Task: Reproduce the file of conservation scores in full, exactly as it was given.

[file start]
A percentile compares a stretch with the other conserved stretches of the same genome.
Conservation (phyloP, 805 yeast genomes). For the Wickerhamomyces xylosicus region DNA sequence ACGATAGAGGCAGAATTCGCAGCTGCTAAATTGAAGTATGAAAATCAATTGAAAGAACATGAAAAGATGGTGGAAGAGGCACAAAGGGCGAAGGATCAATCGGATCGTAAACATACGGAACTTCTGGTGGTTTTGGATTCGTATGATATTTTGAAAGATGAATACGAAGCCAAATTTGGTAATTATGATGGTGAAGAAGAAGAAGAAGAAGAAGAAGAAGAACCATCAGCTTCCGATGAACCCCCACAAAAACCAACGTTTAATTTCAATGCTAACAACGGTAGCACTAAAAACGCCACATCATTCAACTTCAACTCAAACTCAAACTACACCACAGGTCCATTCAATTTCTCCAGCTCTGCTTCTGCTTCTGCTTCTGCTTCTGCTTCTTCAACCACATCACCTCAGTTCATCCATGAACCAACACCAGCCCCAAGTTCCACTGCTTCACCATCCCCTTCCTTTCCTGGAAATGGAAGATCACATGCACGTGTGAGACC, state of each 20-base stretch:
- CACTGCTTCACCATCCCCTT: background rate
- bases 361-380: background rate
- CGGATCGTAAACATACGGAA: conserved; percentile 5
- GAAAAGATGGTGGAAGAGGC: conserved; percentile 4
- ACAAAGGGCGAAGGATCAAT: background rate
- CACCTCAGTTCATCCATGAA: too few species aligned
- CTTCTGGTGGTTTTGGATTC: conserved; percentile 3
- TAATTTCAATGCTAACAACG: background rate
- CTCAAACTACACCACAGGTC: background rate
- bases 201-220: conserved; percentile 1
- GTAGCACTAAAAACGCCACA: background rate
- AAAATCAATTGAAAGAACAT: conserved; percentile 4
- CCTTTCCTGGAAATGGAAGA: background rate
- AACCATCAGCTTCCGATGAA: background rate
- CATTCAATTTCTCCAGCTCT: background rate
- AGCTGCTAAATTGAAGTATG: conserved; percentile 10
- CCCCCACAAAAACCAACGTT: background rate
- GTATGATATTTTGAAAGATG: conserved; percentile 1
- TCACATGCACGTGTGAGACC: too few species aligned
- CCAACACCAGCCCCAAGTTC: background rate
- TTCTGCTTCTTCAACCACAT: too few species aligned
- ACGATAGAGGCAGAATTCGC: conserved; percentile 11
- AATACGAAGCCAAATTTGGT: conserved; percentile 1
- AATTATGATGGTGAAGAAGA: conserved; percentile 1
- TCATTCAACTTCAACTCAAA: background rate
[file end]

A percentile compares a stretch with the other conserved stretches of the same genome.
Conservation (phyloP, 805 yeast genomes). For the Wickerhamomyces xylosicus region DNA sequence ACGATAGAGGCAGAATTCGCAGCTGCTAAATTGAAGTATGAAAATCAATTGAAAGAACATGAAAAGATGGTGGAAGAGGCACAAAGGGCGAAGGATCAATCGGATCGTAAACATACGGAACTTCTGGTGGTTTTGGATTCGTATGATATTTTGAAAGATGAATACGAAGCCAAATTTGGTAATTATGATGGTGAAGAAGAAGAAGAAGAAGAAGAAGAAGAACCATCAGCTTCCGATGAACCCCCACAAAAACCAACGTTTAATTTCAATGCTAACAACGGTAGCACTAAAAACGCCACATCATTCAACTTCAACTCAAACTCAAACTACACCACAGGTCCATTCAATTTCTCCAGCTCTGCTTCTGCTTCTGCTTCTGCTTCTGCTTCTTCAACCACATCACCTCAGTTCATCCATGAACCAACACCAGCCCCAAGTTCCACTGCTTCACCATCCCCTTCCTTTCCTGGAAATGGAAGATCACATGCACGTGTGAGACC, state of each 20-base stretch:
- CACTGCTTCACCATCCCCTT: background rate
- bases 361-380: background rate
- CGGATCGTAAACATACGGAA: conserved; percentile 5
- GAAAAGATGGTGGAAGAGGC: conserved; percentile 4
- ACAAAGGGCGAAGGATCAAT: background rate
- CACCTCAGTTCATCCATGAA: too few species aligned
- CTTCTGGTGGTTTTGGATTC: conserved; percentile 3
- TAATTTCAATGCTAACAACG: background rate
- CTCAAACTACACCACAGGTC: background rate
- bases 201-220: conserved; percentile 1
- GTAGCACTAAAAACGCCACA: background rate
- AAAATCAATTGAAAGAACAT: conserved; percentile 4
- CCTTTCCTGGAAATGGAAGA: background rate
- AACCATCAGCTTCCGATGAA: background rate
- CATTCAATTTCTCCAGCTCT: background rate
- AGCTGCTAAATTGAAGTATG: conserved; percentile 10
- CCCCCACAAAAACCAACGTT: background rate
- GTATGATATTTTGAAAGATG: conserved; percentile 1
- TCACATGCACGTGTGAGACC: too few species aligned
- CCAACACCAGCCCCAAGTTC: background rate
- TTCTGCTTCTTCAACCACAT: too few species aligned
- ACGATAGAGGCAGAATTCGC: conserved; percentile 11
- AATACGAAGCCAAATTTGGT: conserved; percentile 1
- AATTATGATGGTGAAGAAGA: conserved; percentile 1
- TCATTCAACTTCAACTCAAA: background rate